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should stay put on UN Indigenous declaration
Sara Hudson & Luke Malpass
11 April 2009
Recently Prime Minister
John Key was caught musing over whether New Zealand should
follow Australia’s lead and sign up to the UN Declaration on
the Rights of Indigenous Peoples (UNDRIP). Let us all hope
that he doesn’t. This inane piece of bureaucratic ‘rights
speak’ does few favours to anyone, and its paucity of
substance should make it laughable.
New Zealand is one of
three UN member countries to not sign up to the declaration,
the others being Canada and the United States. Until last week
Australia was also on this list, but Prime Minister Kevin
Rudd, having campaigned on an electoral platform replete with
the politics of symbolism, signed Australia up as promised.
One can assume that Key is only considering signing up to it
because Australia has just done so.
There is no need for
New Zealand to play the sheep and follow Australia. New
Zealand is already recognised as a world leader on Indigenous
rights. It is also notable that Canada, another country that
is internationally recognised as being very progressive on
Indigenous issues, has not felt the need to sign up to the
The declaration simply
repeats many of the rights given in the Universal Declaration
of Human Rights (UDHR) and extends them to Indigenous people.
This, in itself, is odd as the UDHR is supposedly universal,
i.e. extended to all people regardless of, not because of,
While UN declaration
can be construed as empty, meaningless symbolism –
aspirational rather than legally binding – there may be
serious repercussions in signing up to the declaration.
The previous government
rightly recognised that the UNDRIP gave Indigenous peoples
(Maori in New Zealand’s case) rights of veto and to
resources that other New Zealanders would not have.
government under John Howard was against signing up to the
UNDRIP as it felt that the declaration supported the creation
of separate states. Indeed, this is what Articles 3 and 4
allude to with the words: ‘Indigenous people have the right
of self-determination … to freely determine their political
status … [and to] the right to autonomy or self
One of the proponents
of the UN declaration is Australian Aboriginal activist Mick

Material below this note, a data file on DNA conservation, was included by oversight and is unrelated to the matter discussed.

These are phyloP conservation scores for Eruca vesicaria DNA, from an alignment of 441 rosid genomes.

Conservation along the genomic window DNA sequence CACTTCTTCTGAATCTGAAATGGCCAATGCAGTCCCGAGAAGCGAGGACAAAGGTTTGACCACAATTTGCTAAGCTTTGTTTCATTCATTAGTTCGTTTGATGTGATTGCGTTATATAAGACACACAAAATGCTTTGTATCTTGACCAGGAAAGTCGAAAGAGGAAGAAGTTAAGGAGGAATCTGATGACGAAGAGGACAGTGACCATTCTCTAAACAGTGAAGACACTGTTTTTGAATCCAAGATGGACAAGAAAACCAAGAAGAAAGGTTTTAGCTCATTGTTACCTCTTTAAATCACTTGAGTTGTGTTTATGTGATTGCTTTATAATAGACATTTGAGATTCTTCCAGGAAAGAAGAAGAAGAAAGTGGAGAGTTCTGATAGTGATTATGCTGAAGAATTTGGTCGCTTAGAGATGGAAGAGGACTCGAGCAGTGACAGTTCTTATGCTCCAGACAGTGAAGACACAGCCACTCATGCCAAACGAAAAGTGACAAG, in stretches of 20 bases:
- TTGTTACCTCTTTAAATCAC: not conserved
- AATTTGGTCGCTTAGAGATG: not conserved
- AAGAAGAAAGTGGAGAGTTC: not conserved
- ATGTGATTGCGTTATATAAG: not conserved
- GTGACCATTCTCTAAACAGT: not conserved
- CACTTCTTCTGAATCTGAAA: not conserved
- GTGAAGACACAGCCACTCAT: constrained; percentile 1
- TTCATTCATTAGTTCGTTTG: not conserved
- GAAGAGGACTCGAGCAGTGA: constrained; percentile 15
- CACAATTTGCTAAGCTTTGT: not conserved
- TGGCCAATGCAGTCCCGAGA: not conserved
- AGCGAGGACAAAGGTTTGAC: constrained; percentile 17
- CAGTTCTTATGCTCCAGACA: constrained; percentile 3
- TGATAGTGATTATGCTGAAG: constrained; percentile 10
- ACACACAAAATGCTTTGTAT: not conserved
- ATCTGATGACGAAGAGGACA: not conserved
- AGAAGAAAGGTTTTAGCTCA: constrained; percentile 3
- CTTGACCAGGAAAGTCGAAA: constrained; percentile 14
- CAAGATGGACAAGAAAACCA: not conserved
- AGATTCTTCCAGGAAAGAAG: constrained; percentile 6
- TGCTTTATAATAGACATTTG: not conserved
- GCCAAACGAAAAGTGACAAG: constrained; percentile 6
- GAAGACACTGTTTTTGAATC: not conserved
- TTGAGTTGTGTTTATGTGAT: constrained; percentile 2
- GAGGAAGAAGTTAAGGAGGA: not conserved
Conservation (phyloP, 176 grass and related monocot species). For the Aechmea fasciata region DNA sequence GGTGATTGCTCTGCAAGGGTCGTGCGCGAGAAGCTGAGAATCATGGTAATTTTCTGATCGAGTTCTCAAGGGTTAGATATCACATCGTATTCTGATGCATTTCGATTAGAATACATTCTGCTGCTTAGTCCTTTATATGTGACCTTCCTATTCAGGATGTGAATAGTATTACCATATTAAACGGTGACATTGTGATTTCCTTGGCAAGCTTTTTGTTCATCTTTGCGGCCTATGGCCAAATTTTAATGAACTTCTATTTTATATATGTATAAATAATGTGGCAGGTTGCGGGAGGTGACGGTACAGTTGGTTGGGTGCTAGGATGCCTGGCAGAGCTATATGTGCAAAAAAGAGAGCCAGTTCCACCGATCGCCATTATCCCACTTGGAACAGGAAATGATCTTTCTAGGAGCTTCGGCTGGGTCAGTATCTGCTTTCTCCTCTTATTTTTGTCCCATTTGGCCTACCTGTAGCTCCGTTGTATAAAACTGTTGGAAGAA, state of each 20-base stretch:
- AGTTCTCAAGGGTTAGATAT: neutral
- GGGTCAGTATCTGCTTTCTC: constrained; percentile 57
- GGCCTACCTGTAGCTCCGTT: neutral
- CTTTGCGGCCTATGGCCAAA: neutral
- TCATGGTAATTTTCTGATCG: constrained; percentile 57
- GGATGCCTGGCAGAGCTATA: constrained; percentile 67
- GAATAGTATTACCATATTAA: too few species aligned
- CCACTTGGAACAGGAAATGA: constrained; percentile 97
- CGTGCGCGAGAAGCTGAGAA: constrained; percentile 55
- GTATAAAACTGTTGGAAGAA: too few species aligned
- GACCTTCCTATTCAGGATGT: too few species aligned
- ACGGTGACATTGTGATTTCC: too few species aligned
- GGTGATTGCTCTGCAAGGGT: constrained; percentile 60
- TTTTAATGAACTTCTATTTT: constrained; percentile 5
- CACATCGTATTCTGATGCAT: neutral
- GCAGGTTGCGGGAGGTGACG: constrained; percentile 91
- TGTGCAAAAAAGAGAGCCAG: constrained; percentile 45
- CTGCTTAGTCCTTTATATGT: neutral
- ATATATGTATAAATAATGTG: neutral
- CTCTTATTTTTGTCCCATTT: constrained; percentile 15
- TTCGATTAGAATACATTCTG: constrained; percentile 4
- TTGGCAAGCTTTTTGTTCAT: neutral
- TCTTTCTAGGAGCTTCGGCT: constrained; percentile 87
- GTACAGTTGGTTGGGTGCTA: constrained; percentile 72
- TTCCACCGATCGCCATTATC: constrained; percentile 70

Dodson. For more than a decade, Dodson has been involved in
crafting the text of the declaration with the aim of
re-establishing a separate Aboriginal body or
This is not something
that New Zealand should aspire to as Maori are already
adequately represented in Parliament with their own political
party and Maori seats. There is no need to have a separate
Parliament or state for Indigenous people. Maori are part of
the state, and to pretend they are not simply cheapens the
position they have fought to obtain over the past decades.
The overall tone of the
UNDRIP is one of separatism – which when taken to the
extreme is a form of apartheid. Further evidence of this is
found in Article 14.1, which states that: ‘Indigenous
peoples have the right to establish and control their
educational systems and institutions providing education in
their own languages, in a manner appropriate to their cultural
methods of teaching and learning.’
In Australia, separate
education systems for Indigenous peoples have been a
spectacular failure. Aboriginal schools, where children are
not taught English until they are 10, have left a generation
of Aboriginal adolescents and young adults functionally
illiterate. Without the ability to speak English and to read
and write, Aborigines are excluded from mainstream society.
Perhaps this is what Dodson and other Aboriginal activists
want. Many are under the mistaken belief that by keeping
Indigenous people separate, they can somehow preserve
Aboriginal culture the way it has been for thousands of years.
The problem with this fantasy is that culture is not static,
and to pretend it can be preserved like some historical
artefact is absurd.
New Zealand is light
years ahead of Australia and does not need to go down this
road. Already, New Zealand has a treaty that is given due
consideration in many aspects of public policy and education.
The kinds of poverty and hopelessness seen in Aboriginal
settlements are barely comparable to the New Zealand Maori
There is not enough
space here to mention and point out the manifold
faults with the UN declaration and the detrimental effect it
would have on New Zealand. So we shall mention one article
that sums up the difficulties of the whole declaration.
The bizarre Article 6
reads ‘every indigenous individual has the right to a
nationality.’ What makes this ludicrous is that nations can
exist as one with the state (the nation-state), within states,
and across states. Individuals cannot choose their nationality
anymore than they can choose their family. You don’t get a
‘nation passport,’ you get one for a country, which while
sometimes a nation, is primarily an administrative zone. It
literally makes no sense.
Sadly, these are just
examples of the muddled thinking and separatist agendas
behinds the declaration. Signing up to a rights instrument
such as this would never be just a symbolic gesture in the
long term. It will have profound and unforeseen consequences.
John Key would be doing New Zealand a disservice by signing up
to the declaration.
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